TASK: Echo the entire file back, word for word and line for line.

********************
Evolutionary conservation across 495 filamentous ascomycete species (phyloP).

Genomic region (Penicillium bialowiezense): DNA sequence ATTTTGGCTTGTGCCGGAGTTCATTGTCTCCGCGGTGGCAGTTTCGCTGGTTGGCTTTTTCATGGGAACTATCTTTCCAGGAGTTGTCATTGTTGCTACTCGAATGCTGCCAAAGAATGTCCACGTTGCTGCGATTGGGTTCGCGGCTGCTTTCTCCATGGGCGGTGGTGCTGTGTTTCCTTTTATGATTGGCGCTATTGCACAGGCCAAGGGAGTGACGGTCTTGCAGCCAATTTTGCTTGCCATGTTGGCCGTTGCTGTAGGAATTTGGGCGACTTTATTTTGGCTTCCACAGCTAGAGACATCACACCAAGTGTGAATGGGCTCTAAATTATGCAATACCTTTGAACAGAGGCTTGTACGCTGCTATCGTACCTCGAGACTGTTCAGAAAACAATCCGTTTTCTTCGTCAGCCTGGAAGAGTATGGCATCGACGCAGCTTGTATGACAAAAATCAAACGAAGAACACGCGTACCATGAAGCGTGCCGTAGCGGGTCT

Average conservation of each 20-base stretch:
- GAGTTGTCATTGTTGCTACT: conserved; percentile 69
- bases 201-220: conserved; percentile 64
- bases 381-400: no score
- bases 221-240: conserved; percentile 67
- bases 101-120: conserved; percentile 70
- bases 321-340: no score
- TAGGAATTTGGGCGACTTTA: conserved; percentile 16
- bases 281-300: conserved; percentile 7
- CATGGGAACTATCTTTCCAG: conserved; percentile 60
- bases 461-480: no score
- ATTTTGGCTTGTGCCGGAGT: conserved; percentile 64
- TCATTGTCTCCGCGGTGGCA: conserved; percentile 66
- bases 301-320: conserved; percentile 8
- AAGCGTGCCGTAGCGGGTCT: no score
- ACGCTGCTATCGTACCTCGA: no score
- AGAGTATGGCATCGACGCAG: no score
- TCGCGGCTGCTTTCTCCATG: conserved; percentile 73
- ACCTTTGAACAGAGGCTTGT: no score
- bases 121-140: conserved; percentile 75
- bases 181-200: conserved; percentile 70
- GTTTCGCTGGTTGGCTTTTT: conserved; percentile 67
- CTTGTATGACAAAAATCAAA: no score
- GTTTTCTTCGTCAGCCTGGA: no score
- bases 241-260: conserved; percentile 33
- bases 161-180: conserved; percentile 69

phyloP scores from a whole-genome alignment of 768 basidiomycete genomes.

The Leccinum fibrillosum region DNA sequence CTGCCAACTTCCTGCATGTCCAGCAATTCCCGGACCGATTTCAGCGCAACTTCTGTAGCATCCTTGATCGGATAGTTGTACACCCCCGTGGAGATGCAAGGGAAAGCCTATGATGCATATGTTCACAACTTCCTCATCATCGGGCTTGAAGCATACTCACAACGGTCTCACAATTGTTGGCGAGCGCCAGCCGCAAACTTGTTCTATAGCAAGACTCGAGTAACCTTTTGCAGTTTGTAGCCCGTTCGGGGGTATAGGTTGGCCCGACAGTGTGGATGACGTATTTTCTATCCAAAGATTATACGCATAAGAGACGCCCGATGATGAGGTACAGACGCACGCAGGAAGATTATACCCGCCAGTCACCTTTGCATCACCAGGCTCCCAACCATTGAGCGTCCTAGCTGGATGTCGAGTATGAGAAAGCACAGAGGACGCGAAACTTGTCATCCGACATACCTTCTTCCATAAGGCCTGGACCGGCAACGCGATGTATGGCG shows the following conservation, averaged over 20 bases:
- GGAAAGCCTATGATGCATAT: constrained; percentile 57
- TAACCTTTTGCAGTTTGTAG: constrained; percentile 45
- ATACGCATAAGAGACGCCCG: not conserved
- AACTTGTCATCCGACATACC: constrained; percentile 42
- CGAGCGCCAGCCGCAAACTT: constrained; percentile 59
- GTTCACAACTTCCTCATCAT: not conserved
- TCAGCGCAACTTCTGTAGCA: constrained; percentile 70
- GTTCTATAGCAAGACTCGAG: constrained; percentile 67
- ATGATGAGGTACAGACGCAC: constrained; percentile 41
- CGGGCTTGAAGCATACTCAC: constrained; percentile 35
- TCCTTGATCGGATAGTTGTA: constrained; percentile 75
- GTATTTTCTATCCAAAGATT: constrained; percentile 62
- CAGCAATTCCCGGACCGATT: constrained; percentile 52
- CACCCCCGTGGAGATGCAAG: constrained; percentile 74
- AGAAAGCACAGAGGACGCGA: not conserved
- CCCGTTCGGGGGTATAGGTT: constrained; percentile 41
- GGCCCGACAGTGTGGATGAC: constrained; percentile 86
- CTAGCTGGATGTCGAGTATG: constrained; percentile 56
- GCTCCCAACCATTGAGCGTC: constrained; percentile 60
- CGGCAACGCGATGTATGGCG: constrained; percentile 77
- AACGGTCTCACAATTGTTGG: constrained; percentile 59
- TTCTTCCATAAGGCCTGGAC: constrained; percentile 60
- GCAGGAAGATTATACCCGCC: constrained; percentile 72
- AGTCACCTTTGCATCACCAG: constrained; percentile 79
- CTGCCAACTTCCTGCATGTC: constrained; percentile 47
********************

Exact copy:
Evolutionary conservation across 495 filamentous ascomycete species (phyloP).

Genomic region (Penicillium bialowiezense): DNA sequence ATTTTGGCTTGTGCCGGAGTTCATTGTCTCCGCGGTGGCAGTTTCGCTGGTTGGCTTTTTCATGGGAACTATCTTTCCAGGAGTTGTCATTGTTGCTACTCGAATGCTGCCAAAGAATGTCCACGTTGCTGCGATTGGGTTCGCGGCTGCTTTCTCCATGGGCGGTGGTGCTGTGTTTCCTTTTATGATTGGCGCTATTGCACAGGCCAAGGGAGTGACGGTCTTGCAGCCAATTTTGCTTGCCATGTTGGCCGTTGCTGTAGGAATTTGGGCGACTTTATTTTGGCTTCCACAGCTAGAGACATCACACCAAGTGTGAATGGGCTCTAAATTATGCAATACCTTTGAACAGAGGCTTGTACGCTGCTATCGTACCTCGAGACTGTTCAGAAAACAATCCGTTTTCTTCGTCAGCCTGGAAGAGTATGGCATCGACGCAGCTTGTATGACAAAAATCAAACGAAGAACACGCGTACCATGAAGCGTGCCGTAGCGGGTCT

Average conservation of each 20-base stretch:
- GAGTTGTCATTGTTGCTACT: conserved; percentile 69
- bases 201-220: conserved; percentile 64
- bases 381-400: no score
- bases 221-240: conserved; percentile 67
- bases 101-120: conserved; percentile 70
- bases 321-340: no score
- TAGGAATTTGGGCGACTTTA: conserved; percentile 16
- bases 281-300: conserved; percentile 7
- CATGGGAACTATCTTTCCAG: conserved; percentile 60
- bases 461-480: no score
- ATTTTGGCTTGTGCCGGAGT: conserved; percentile 64
- TCATTGTCTCCGCGGTGGCA: conserved; percentile 66
- bases 301-320: conserved; percentile 8
- AAGCGTGCCGTAGCGGGTCT: no score
- ACGCTGCTATCGTACCTCGA: no score
- AGAGTATGGCATCGACGCAG: no score
- TCGCGGCTGCTTTCTCCATG: conserved; percentile 73
- ACCTTTGAACAGAGGCTTGT: no score
- bases 121-140: conserved; percentile 75
- bases 181-200: conserved; percentile 70
- GTTTCGCTGGTTGGCTTTTT: conserved; percentile 67
- CTTGTATGACAAAAATCAAA: no score
- GTTTTCTTCGTCAGCCTGGA: no score
- bases 241-260: conserved; percentile 33
- bases 161-180: conserved; percentile 69

phyloP scores from a whole-genome alignment of 768 basidiomycete genomes.

The Leccinum fibrillosum region DNA sequence CTGCCAACTTCCTGCATGTCCAGCAATTCCCGGACCGATTTCAGCGCAACTTCTGTAGCATCCTTGATCGGATAGTTGTACACCCCCGTGGAGATGCAAGGGAAAGCCTATGATGCATATGTTCACAACTTCCTCATCATCGGGCTTGAAGCATACTCACAACGGTCTCACAATTGTTGGCGAGCGCCAGCCGCAAACTTGTTCTATAGCAAGACTCGAGTAACCTTTTGCAGTTTGTAGCCCGTTCGGGGGTATAGGTTGGCCCGACAGTGTGGATGACGTATTTTCTATCCAAAGATTATACGCATAAGAGACGCCCGATGATGAGGTACAGACGCACGCAGGAAGATTATACCCGCCAGTCACCTTTGCATCACCAGGCTCCCAACCATTGAGCGTCCTAGCTGGATGTCGAGTATGAGAAAGCACAGAGGACGCGAAACTTGTCATCCGACATACCTTCTTCCATAAGGCCTGGACCGGCAACGCGATGTATGGCG shows the following conservation, averaged over 20 bases:
- GGAAAGCCTATGATGCATAT: constrained; percentile 57
- TAACCTTTTGCAGTTTGTAG: constrained; percentile 45
- ATACGCATAAGAGACGCCCG: not conserved
- AACTTGTCATCCGACATACC: constrained; percentile 42
- CGAGCGCCAGCCGCAAACTT: constrained; percentile 59
- GTTCACAACTTCCTCATCAT: not conserved
- TCAGCGCAACTTCTGTAGCA: constrained; percentile 70
- GTTCTATAGCAAGACTCGAG: constrained; percentile 67
- ATGATGAGGTACAGACGCAC: constrained; percentile 41
- CGGGCTTGAAGCATACTCAC: constrained; percentile 35
- TCCTTGATCGGATAGTTGTA: constrained; percentile 75
- GTATTTTCTATCCAAAGATT: constrained; percentile 62
- CAGCAATTCCCGGACCGATT: constrained; percentile 52
- CACCCCCGTGGAGATGCAAG: constrained; percentile 74
- AGAAAGCACAGAGGACGCGA: not conserved
- CCCGTTCGGGGGTATAGGTT: constrained; percentile 41
- GGCCCGACAGTGTGGATGAC: constrained; percentile 86
- CTAGCTGGATGTCGAGTATG: constrained; percentile 56
- GCTCCCAACCATTGAGCGTC: constrained; percentile 60
- CGGCAACGCGATGTATGGCG: constrained; percentile 77
- AACGGTCTCACAATTGTTGG: constrained; percentile 59
- TTCTTCCATAAGGCCTGGAC: constrained; percentile 60
- GCAGGAAGATTATACCCGCC: constrained; percentile 72
- AGTCACCTTTGCATCACCAG: constrained; percentile 79
- CTGCCAACTTCCTGCATGTC: constrained; percentile 47